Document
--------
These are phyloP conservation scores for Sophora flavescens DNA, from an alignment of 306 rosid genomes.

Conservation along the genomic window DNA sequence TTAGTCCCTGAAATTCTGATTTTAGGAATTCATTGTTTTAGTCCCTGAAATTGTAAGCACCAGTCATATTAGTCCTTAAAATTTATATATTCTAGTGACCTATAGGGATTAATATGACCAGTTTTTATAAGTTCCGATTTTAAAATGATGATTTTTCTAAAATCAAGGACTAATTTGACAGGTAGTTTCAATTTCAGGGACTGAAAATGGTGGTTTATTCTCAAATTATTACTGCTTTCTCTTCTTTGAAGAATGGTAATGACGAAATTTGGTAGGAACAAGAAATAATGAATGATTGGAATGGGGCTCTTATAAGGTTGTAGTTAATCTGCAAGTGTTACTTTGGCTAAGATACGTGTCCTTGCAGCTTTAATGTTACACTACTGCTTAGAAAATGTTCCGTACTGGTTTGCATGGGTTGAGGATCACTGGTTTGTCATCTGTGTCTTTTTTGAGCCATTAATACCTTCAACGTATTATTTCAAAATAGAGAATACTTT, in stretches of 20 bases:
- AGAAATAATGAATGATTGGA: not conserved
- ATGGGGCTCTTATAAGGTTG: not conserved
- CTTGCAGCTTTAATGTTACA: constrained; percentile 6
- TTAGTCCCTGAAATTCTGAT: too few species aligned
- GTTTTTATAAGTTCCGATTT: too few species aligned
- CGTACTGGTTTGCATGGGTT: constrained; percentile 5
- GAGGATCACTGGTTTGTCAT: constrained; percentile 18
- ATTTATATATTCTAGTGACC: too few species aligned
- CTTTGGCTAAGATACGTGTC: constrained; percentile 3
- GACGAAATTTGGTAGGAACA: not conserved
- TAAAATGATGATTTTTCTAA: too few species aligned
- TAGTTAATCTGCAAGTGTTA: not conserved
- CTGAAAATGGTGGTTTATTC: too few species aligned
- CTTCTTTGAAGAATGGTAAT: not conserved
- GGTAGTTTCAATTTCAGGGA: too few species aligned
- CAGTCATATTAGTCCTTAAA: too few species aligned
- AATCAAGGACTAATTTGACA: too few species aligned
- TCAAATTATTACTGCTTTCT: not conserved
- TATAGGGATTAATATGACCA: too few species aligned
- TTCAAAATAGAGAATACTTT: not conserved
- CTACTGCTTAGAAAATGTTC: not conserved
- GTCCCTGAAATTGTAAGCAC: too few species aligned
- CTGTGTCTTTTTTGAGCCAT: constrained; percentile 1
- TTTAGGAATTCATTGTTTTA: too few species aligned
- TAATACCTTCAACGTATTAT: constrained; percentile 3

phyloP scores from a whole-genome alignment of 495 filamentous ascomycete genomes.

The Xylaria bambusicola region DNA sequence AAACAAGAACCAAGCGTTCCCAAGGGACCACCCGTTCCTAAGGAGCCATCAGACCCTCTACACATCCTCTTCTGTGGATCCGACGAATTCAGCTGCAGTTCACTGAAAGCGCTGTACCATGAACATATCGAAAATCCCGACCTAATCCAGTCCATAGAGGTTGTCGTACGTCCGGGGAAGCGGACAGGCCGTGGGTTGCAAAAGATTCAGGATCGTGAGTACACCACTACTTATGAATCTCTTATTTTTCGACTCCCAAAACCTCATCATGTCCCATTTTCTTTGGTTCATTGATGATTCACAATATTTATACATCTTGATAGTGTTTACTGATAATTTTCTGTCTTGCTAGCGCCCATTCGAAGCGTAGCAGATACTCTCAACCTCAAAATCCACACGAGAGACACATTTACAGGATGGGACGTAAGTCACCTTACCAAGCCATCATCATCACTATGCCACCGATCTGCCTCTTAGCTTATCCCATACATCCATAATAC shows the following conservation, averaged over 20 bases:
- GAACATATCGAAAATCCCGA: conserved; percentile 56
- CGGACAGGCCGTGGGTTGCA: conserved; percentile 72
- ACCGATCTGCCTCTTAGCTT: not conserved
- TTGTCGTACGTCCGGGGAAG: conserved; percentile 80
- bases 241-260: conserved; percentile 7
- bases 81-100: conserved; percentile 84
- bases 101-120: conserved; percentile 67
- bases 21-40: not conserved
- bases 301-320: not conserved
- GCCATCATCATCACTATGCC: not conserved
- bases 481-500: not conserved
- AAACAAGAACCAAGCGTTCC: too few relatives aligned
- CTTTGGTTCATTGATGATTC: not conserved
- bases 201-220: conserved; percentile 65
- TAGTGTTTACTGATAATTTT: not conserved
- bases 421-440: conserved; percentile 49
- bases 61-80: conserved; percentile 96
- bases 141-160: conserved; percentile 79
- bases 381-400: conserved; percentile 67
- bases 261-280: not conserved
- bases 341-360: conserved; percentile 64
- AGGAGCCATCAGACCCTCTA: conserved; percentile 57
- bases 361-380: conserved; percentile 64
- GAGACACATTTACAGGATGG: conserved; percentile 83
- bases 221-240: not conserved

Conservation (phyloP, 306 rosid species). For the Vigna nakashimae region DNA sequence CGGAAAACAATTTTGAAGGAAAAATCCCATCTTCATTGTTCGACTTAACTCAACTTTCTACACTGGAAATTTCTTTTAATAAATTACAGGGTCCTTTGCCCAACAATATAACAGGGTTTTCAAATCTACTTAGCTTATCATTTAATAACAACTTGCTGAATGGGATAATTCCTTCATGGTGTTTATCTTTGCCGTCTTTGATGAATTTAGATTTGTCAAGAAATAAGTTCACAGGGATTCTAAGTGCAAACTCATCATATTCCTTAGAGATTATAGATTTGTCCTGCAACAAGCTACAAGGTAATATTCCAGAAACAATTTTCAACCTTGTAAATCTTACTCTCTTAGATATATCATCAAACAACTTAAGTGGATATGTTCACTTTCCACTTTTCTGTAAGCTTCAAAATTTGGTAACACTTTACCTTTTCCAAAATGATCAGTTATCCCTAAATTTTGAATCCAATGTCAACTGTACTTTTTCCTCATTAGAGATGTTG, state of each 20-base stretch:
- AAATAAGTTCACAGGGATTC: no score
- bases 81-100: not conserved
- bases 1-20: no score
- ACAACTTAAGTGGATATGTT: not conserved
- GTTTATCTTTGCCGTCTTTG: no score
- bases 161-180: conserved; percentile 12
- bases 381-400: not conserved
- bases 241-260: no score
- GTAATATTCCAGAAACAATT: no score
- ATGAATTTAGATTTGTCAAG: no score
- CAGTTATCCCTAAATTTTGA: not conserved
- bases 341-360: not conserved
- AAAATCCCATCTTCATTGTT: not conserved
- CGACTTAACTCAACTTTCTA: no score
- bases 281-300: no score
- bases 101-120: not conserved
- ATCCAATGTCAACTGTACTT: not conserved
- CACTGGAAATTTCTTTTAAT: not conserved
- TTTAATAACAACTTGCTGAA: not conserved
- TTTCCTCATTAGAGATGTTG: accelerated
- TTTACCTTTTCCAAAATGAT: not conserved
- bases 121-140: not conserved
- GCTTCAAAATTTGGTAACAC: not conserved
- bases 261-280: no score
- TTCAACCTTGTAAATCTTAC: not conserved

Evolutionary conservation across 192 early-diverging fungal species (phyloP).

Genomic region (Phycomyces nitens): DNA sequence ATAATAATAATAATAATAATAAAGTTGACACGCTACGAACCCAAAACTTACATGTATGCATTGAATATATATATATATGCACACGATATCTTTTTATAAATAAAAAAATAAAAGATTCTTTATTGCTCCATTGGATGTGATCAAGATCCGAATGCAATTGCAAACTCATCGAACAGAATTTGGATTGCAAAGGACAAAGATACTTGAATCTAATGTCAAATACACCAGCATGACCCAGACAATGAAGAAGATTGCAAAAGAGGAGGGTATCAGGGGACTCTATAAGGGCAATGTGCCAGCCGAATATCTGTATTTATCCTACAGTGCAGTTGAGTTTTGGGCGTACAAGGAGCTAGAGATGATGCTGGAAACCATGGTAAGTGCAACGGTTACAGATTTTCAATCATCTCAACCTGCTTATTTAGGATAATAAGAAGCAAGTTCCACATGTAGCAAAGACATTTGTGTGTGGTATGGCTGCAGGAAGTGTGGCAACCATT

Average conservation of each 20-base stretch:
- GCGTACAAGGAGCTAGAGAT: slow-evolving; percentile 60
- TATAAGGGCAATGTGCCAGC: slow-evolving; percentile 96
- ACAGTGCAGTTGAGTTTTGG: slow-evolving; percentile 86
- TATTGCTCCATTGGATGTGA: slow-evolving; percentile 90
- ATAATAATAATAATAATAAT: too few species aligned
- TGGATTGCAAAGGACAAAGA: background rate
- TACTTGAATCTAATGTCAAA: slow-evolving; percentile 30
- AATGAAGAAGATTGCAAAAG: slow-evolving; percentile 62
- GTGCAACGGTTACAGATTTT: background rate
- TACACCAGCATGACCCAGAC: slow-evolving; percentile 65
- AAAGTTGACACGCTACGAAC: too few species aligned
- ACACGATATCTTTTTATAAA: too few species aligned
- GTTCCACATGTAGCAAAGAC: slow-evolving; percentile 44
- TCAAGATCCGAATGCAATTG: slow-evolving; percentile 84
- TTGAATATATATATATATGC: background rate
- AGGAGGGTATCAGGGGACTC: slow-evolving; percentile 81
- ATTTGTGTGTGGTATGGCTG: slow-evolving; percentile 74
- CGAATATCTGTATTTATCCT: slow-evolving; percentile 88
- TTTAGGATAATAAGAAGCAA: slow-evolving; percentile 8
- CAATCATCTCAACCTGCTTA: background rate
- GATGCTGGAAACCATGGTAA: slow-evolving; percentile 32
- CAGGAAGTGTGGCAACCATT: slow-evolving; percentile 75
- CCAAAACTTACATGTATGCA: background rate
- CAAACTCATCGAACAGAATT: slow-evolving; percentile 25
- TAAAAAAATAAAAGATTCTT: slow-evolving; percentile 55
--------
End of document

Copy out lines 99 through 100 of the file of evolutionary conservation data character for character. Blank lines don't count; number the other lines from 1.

- AGGAGGGTATCAGGGGACTC: slow-evolving; percentile 81
- ATTTGTGTGTGGTATGGCTG: slow-evolving; percentile 74